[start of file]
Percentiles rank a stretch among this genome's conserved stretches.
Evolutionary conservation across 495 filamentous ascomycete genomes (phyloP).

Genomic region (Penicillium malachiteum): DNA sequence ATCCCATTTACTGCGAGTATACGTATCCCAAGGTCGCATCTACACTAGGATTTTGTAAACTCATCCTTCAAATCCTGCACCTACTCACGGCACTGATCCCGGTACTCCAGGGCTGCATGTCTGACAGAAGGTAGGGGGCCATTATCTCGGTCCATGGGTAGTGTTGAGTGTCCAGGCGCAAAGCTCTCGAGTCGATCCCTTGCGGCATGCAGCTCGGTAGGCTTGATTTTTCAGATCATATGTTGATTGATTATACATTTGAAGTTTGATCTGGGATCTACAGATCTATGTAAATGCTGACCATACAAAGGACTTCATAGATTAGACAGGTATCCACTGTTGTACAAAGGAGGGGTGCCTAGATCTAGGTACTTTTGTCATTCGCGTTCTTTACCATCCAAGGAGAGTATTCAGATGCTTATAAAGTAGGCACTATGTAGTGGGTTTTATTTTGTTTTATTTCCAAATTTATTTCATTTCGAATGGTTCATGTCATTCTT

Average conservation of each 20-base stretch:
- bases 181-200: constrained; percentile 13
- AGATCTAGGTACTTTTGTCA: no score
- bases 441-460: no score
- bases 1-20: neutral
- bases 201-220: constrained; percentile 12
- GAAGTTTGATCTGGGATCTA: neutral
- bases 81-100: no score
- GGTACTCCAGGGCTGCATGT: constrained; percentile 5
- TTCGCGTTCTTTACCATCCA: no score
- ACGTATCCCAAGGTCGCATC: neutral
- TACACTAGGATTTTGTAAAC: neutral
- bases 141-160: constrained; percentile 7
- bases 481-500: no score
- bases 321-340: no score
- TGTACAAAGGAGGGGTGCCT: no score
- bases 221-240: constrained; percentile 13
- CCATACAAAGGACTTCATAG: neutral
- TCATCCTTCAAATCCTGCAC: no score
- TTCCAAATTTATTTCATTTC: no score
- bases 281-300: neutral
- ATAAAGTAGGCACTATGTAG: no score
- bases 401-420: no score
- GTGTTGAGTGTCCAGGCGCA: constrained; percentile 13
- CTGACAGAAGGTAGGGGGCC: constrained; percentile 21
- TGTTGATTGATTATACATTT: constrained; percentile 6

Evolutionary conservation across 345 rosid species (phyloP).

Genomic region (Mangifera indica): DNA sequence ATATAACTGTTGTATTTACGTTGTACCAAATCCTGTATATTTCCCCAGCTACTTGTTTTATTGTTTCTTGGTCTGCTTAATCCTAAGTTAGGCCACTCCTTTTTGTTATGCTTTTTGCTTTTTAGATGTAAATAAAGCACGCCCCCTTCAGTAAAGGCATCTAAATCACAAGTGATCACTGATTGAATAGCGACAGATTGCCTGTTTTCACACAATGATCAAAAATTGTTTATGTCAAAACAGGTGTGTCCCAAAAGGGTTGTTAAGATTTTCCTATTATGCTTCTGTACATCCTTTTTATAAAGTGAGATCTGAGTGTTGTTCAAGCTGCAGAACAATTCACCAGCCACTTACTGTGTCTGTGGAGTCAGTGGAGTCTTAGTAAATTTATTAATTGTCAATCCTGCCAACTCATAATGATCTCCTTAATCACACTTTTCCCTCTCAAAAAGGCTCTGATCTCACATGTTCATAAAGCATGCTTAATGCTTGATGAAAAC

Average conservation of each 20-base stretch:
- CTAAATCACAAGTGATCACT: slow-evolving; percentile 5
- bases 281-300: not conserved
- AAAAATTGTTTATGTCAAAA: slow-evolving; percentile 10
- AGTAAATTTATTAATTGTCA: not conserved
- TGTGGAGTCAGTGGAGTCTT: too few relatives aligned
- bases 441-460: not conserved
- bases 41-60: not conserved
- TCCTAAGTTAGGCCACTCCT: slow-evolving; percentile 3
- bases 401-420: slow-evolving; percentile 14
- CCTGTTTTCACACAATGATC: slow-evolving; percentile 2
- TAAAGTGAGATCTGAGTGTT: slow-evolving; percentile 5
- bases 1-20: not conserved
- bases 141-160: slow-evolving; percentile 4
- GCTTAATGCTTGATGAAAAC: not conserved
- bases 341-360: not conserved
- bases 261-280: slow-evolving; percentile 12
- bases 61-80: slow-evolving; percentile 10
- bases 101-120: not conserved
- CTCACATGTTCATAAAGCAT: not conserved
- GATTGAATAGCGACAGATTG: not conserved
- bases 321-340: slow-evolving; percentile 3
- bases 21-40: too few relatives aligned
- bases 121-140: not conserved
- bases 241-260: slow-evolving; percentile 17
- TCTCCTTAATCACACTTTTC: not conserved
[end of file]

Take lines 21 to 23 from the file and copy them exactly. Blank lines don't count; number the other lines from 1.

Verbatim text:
- CCATACAAAGGACTTCATAG: neutral
- TCATCCTTCAAATCCTGCAC: no score
- TTCCAAATTTATTTCATTTC: no score